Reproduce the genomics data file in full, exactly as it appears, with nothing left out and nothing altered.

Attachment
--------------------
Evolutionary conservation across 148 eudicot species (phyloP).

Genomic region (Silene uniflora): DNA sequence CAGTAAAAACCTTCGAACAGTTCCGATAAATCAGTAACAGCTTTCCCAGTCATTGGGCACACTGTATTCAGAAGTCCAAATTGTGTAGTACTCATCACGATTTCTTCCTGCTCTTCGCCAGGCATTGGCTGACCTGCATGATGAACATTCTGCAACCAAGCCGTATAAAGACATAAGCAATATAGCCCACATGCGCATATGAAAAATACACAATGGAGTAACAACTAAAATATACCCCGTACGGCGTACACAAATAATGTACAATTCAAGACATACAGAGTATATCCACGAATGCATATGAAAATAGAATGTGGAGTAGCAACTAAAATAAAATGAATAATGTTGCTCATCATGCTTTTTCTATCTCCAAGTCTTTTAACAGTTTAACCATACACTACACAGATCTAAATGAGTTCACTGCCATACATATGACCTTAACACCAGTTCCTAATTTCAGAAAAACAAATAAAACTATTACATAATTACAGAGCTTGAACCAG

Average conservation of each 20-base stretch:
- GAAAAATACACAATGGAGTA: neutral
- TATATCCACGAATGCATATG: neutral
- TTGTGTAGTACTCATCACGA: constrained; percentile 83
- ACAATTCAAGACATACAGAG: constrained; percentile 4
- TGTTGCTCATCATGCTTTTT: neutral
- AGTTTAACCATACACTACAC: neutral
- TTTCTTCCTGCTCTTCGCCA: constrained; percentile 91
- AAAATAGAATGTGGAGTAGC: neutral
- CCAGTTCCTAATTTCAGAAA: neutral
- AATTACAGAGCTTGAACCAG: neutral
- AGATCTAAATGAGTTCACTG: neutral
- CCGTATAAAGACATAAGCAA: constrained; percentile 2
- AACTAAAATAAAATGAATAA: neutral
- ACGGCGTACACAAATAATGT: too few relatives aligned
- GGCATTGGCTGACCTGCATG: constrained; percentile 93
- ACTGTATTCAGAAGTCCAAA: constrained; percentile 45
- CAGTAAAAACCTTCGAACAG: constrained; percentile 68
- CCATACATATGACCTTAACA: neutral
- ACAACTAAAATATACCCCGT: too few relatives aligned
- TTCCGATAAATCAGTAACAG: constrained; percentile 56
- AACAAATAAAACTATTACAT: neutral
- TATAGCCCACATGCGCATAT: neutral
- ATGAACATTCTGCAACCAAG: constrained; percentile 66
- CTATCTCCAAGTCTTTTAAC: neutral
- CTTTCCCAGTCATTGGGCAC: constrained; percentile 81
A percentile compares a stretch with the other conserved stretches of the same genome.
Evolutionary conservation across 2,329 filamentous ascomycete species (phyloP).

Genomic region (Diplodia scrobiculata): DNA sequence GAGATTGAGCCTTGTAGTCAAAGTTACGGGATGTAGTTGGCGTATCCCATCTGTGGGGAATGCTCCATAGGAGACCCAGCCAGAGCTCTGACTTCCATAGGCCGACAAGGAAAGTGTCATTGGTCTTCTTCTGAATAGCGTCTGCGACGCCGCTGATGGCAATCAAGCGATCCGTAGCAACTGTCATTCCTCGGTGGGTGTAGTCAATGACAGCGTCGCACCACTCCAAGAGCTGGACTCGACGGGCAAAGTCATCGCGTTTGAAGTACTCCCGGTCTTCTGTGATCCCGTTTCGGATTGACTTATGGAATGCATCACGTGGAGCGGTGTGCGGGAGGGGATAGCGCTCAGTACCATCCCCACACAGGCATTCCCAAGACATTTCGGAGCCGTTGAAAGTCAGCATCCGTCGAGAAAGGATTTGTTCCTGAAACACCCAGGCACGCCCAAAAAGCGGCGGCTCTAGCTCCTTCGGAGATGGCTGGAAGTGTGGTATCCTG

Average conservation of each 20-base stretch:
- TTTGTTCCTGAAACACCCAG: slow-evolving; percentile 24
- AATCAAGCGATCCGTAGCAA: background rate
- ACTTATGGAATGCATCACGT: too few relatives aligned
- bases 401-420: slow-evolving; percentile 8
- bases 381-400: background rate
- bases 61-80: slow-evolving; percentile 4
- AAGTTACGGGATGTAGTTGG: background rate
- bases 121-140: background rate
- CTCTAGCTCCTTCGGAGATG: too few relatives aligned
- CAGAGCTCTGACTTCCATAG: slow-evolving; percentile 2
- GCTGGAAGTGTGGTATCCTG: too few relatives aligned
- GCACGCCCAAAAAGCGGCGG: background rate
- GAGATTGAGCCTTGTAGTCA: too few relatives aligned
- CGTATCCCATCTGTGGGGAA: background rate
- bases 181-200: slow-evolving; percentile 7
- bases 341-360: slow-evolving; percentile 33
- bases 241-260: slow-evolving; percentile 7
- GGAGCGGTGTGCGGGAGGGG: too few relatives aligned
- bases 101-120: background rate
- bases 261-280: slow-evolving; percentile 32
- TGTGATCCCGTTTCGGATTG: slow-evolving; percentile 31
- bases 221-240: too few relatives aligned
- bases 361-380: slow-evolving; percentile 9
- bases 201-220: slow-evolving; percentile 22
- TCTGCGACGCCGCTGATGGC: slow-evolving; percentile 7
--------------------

Evolutionary conservation across 148 eudicot species (phyloP).

Genomic region (Silene uniflora): DNA sequence CAGTAAAAACCTTCGAACAGTTCCGATAAATCAGTAACAGCTTTCCCAGTCATTGGGCACACTGTATTCAGAAGTCCAAATTGTGTAGTACTCATCACGATTTCTTCCTGCTCTTCGCCAGGCATTGGCTGACCTGCATGATGAACATTCTGCAACCAAGCCGTATAAAGACATAAGCAATATAGCCCACATGCGCATATGAAAAATACACAATGGAGTAACAACTAAAATATACCCCGTACGGCGTACACAAATAATGTACAATTCAAGACATACAGAGTATATCCACGAATGCATATGAAAATAGAATGTGGAGTAGCAACTAAAATAAAATGAATAATGTTGCTCATCATGCTTTTTCTATCTCCAAGTCTTTTAACAGTTTAACCATACACTACACAGATCTAAATGAGTTCACTGCCATACATATGACCTTAACACCAGTTCCTAATTTCAGAAAAACAAATAAAACTATTACATAATTACAGAGCTTGAACCAG

Average conservation of each 20-base stretch:
- GAAAAATACACAATGGAGTA: neutral
- TATATCCACGAATGCATATG: neutral
- TTGTGTAGTACTCATCACGA: constrained; percentile 83
- ACAATTCAAGACATACAGAG: constrained; percentile 4
- TGTTGCTCATCATGCTTTTT: neutral
- AGTTTAACCATACACTACAC: neutral
- TTTCTTCCTGCTCTTCGCCA: constrained; percentile 91
- AAAATAGAATGTGGAGTAGC: neutral
- CCAGTTCCTAATTTCAGAAA: neutral
- AATTACAGAGCTTGAACCAG: neutral
- AGATCTAAATGAGTTCACTG: neutral
- CCGTATAAAGACATAAGCAA: constrained; percentile 2
- AACTAAAATAAAATGAATAA: neutral
- ACGGCGTACACAAATAATGT: too few relatives aligned
- GGCATTGGCTGACCTGCATG: constrained; percentile 93
- ACTGTATTCAGAAGTCCAAA: constrained; percentile 45
- CAGTAAAAACCTTCGAACAG: constrained; percentile 68
- CCATACATATGACCTTAACA: neutral
- ACAACTAAAATATACCCCGT: too few relatives aligned
- TTCCGATAAATCAGTAACAG: constrained; percentile 56
- AACAAATAAAACTATTACAT: neutral
- TATAGCCCACATGCGCATAT: neutral
- ATGAACATTCTGCAACCAAG: constrained; percentile 66
- CTATCTCCAAGTCTTTTAAC: neutral
- CTTTCCCAGTCATTGGGCAC: constrained; percentile 81
A percentile compares a stretch with the other conserved stretches of the same genome.
Evolutionary conservation across 2,329 filamentous ascomycete species (phyloP).

Genomic region (Diplodia scrobiculata): DNA sequence GAGATTGAGCCTTGTAGTCAAAGTTACGGGATGTAGTTGGCGTATCCCATCTGTGGGGAATGCTCCATAGGAGACCCAGCCAGAGCTCTGACTTCCATAGGCCGACAAGGAAAGTGTCATTGGTCTTCTTCTGAATAGCGTCTGCGACGCCGCTGATGGCAATCAAGCGATCCGTAGCAACTGTCATTCCTCGGTGGGTGTAGTCAATGACAGCGTCGCACCACTCCAAGAGCTGGACTCGACGGGCAAAGTCATCGCGTTTGAAGTACTCCCGGTCTTCTGTGATCCCGTTTCGGATTGACTTATGGAATGCATCACGTGGAGCGGTGTGCGGGAGGGGATAGCGCTCAGTACCATCCCCACACAGGCATTCCCAAGACATTTCGGAGCCGTTGAAAGTCAGCATCCGTCGAGAAAGGATTTGTTCCTGAAACACCCAGGCACGCCCAAAAAGCGGCGGCTCTAGCTCCTTCGGAGATGGCTGGAAGTGTGGTATCCTG

Average conservation of each 20-base stretch:
- TTTGTTCCTGAAACACCCAG: slow-evolving; percentile 24
- AATCAAGCGATCCGTAGCAA: background rate
- ACTTATGGAATGCATCACGT: too few relatives aligned
- bases 401-420: slow-evolving; percentile 8
- bases 381-400: background rate
- bases 61-80: slow-evolving; percentile 4
- AAGTTACGGGATGTAGTTGG: background rate
- bases 121-140: background rate
- CTCTAGCTCCTTCGGAGATG: too few relatives aligned
- CAGAGCTCTGACTTCCATAG: slow-evolving; percentile 2
- GCTGGAAGTGTGGTATCCTG: too few relatives aligned
- GCACGCCCAAAAAGCGGCGG: background rate
- GAGATTGAGCCTTGTAGTCA: too few relatives aligned
- CGTATCCCATCTGTGGGGAA: background rate
- bases 181-200: slow-evolving; percentile 7
- bases 341-360: slow-evolving; percentile 33
- bases 241-260: slow-evolving; percentile 7
- GGAGCGGTGTGCGGGAGGGG: too few relatives aligned
- bases 101-120: background rate
- bases 261-280: slow-evolving; percentile 32
- TGTGATCCCGTTTCGGATTG: slow-evolving; percentile 31
- bases 221-240: too few relatives aligned
- bases 361-380: slow-evolving; percentile 9
- bases 201-220: slow-evolving; percentile 22
- TCTGCGACGCCGCTGATGGC: slow-evolving; percentile 7